Roof Hazards - Cell Equipment

Sept. 1, 2004
Photos by Richard J. Blatus & Thomas J. Richardson

You are ascending the stairs of an adjoining building to gain access to the roof of a multiple dwelling at a working fire on the top floor. You and your partner anticipate your duties to be accomplished somewhat routinely. Upon reaching the roof of the fire building, you proceed to size up the roof and realize that this is not what you expected.

You notice what seem to be metal ducts running along much of the roof. Your partner remembers that this particular building has a cellular phone site on the roof. It was the topic of a recent drill. What are the hazards? What information should you communicate to your officer and the incident commander? Given the fact that the fire is on the top floor, should there be any alterations to your tactics? Can you make your primary vent hole? Can you trench, if necessary?

Cellular phone sites are presenting the fire service with new concerns. They are installed in basements and on roofs of commercial, residential and public buildings. We need to know where these sites are installed in our response areas. Does your department have a method of notifying responding units of building hazards present?

Once you identify their locations, we need to know some basic things about these sites. Where are the power supplies? How do we shut them down, if necessary? Is there a back-up supply present? If the cell phone site is mounted on the roof, it may present a collapse hazard, particularly at a top-floor fire. Is the base station in a room on the roof or in the cellar or basement? Fires in these rooms are extremely hazardous. Fires occurring on or extending through the roof may expose the site’s equipment and/or its support systems, which may also present obstacles to laddering or roof operations. Members should not operate in close proximity to site antennas for long periods of time. Direct exposure to radio waves for extended periods may cause health problems. At top-floor fires the equipment may inhibit roof-cutting operations. A hoseline may be needed to protect the cell phone site and/or its supporting structure.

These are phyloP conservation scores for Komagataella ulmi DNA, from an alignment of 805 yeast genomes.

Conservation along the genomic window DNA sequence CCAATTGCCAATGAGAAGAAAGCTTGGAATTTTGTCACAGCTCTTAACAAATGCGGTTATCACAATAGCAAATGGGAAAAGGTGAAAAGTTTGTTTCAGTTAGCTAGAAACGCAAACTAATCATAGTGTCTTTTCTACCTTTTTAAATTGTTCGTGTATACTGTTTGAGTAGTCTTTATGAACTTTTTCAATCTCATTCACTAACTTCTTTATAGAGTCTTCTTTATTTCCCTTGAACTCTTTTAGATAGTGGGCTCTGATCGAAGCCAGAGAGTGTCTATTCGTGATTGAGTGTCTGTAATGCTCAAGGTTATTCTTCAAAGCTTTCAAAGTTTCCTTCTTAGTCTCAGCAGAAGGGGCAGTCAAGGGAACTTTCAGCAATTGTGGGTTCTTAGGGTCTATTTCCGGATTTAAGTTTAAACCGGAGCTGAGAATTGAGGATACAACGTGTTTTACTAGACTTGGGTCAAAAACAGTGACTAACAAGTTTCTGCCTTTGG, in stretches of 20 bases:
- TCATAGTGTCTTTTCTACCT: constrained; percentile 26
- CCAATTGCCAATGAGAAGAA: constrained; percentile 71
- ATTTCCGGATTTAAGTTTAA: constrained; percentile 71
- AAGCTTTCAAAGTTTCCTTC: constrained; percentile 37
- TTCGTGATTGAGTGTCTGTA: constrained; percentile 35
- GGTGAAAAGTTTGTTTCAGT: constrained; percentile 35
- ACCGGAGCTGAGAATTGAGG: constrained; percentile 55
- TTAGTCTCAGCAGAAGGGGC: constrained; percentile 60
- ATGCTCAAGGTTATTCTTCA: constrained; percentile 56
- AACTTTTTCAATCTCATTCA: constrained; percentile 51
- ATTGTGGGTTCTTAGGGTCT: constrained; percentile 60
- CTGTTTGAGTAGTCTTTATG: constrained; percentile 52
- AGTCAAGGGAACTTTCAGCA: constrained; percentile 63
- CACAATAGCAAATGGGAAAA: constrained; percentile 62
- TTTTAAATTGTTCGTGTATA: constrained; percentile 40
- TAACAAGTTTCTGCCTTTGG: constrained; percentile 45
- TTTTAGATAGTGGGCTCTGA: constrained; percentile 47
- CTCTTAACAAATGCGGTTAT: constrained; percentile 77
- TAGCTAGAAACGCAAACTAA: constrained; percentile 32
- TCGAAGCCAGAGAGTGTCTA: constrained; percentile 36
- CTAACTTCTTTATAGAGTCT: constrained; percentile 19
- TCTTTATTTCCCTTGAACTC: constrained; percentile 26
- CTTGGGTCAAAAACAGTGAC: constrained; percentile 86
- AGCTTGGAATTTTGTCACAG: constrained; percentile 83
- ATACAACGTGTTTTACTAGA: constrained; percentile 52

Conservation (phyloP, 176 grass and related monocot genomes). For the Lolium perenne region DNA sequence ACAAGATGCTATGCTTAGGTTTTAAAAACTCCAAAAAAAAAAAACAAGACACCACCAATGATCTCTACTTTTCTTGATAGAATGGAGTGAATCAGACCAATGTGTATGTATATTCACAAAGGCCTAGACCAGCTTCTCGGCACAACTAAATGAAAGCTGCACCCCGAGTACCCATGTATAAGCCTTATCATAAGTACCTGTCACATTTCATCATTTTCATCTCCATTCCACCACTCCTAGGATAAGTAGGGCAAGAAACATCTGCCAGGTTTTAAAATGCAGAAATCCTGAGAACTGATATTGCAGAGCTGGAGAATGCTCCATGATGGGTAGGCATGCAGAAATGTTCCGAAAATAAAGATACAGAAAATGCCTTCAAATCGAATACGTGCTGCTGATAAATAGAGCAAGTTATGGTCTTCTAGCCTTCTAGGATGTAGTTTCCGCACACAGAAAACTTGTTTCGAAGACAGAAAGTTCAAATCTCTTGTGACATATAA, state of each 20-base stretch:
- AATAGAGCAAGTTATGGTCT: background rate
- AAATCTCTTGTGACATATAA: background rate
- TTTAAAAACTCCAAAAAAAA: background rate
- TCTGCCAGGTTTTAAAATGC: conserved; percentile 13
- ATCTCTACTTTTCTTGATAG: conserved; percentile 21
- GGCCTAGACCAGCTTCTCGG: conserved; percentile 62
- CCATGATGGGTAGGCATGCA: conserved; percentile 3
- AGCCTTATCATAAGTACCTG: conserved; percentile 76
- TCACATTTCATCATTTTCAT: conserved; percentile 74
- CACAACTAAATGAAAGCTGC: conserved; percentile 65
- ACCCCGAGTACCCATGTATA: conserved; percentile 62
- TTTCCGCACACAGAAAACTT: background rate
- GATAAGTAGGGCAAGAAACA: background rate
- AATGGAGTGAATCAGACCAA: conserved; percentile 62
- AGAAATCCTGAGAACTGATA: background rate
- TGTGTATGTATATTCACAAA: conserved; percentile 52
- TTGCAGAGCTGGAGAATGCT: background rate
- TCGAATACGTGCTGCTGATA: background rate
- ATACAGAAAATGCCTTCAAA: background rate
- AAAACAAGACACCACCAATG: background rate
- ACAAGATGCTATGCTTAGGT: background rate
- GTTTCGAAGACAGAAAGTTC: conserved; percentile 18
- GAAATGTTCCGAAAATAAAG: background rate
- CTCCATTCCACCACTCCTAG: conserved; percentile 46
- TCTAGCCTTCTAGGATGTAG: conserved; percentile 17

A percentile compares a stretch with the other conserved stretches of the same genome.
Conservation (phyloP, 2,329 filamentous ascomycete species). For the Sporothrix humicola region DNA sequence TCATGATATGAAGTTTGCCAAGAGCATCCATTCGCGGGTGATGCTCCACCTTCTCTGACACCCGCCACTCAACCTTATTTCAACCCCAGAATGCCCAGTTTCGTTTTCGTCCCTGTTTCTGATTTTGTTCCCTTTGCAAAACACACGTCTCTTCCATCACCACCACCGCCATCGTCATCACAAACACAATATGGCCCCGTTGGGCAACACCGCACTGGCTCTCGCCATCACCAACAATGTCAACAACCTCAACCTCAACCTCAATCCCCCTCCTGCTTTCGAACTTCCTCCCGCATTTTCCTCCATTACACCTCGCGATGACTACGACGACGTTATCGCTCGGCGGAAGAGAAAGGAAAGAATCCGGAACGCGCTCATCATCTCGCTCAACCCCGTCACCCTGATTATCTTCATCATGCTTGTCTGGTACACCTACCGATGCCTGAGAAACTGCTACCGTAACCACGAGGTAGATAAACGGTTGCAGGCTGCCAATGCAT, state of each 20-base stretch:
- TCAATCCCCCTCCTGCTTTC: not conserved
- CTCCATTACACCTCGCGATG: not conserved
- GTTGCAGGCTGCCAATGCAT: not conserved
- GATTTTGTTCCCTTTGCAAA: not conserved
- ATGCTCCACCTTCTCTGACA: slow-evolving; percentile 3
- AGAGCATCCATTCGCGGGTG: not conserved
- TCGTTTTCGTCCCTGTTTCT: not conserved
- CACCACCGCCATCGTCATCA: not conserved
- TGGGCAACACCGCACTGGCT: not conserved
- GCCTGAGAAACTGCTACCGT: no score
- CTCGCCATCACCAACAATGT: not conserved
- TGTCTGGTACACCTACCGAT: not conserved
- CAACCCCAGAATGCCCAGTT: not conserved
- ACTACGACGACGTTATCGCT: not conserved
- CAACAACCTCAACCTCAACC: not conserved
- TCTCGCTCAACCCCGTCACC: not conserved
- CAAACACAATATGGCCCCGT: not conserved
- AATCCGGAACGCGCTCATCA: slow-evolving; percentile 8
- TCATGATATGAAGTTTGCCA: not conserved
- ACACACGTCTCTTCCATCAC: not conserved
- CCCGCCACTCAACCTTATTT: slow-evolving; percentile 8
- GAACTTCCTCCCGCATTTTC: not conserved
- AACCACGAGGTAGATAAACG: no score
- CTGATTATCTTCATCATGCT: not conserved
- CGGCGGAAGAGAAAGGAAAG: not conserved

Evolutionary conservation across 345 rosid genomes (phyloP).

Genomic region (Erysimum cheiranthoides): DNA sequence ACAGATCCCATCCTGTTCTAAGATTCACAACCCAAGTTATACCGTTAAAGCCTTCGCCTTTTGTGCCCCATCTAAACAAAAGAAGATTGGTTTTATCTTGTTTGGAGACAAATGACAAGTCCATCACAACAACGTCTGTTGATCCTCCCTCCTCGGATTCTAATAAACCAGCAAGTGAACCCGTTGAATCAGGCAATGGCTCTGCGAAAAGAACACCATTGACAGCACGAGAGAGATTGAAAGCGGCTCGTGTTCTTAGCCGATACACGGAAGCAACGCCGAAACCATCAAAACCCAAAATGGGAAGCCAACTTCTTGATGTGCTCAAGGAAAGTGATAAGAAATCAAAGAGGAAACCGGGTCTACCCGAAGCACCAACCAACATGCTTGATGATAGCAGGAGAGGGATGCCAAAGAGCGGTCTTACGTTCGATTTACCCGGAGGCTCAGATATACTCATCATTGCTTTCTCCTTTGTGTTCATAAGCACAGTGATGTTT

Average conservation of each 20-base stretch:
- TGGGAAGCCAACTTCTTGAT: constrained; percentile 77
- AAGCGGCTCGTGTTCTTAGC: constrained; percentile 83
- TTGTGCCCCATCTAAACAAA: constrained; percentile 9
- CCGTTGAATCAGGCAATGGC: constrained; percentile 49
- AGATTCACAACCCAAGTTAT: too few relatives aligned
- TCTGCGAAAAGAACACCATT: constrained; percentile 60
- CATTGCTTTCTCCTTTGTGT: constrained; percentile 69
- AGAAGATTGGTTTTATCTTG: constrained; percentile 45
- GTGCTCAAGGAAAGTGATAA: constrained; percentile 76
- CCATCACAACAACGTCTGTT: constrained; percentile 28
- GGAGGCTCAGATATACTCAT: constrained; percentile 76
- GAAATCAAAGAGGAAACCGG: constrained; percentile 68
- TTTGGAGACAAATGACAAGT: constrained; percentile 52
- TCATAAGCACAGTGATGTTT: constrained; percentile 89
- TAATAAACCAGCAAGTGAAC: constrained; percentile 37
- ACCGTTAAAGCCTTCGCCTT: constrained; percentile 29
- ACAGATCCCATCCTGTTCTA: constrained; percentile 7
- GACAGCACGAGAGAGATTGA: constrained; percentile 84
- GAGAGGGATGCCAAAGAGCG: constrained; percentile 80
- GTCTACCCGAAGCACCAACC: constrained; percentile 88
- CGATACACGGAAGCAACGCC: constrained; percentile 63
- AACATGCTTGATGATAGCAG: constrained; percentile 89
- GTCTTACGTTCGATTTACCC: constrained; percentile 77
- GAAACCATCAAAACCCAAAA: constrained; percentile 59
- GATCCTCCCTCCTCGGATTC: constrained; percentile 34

Cellular phone sites are posing yet another challenge to our forces. We need to identify them as soon as possible and communicate the hazards associated with them. The incident commander should consider calling for additional help when encountering fires in or around a site’s rooms or equipment. Be proactive! Fireground safety can only be enhanced.

P.S.: What about the warning sign? Stay tuned!

Richard J. Blatus is a 23-year veteran of the fire service, currently assigned to Battalion 15 in Bronx, NY. A strong proponent of training, Chief Blatus has served as both a regional and national instructor/lecturer for fire service trade publications and conferences, such as Firehouse Expo. He holds degrees in business and municipal fire administration. Thomas J. Richardson is a 23-year veteran of the fire service, currently serving the FDNY at Battalion 38 in Brooklyn. A former chief of the Deer Park, NY, Volunteer Fire Department, Chief Richardson is an adjunct instructor for the Suffolk County, NY, Fire Training Academy.

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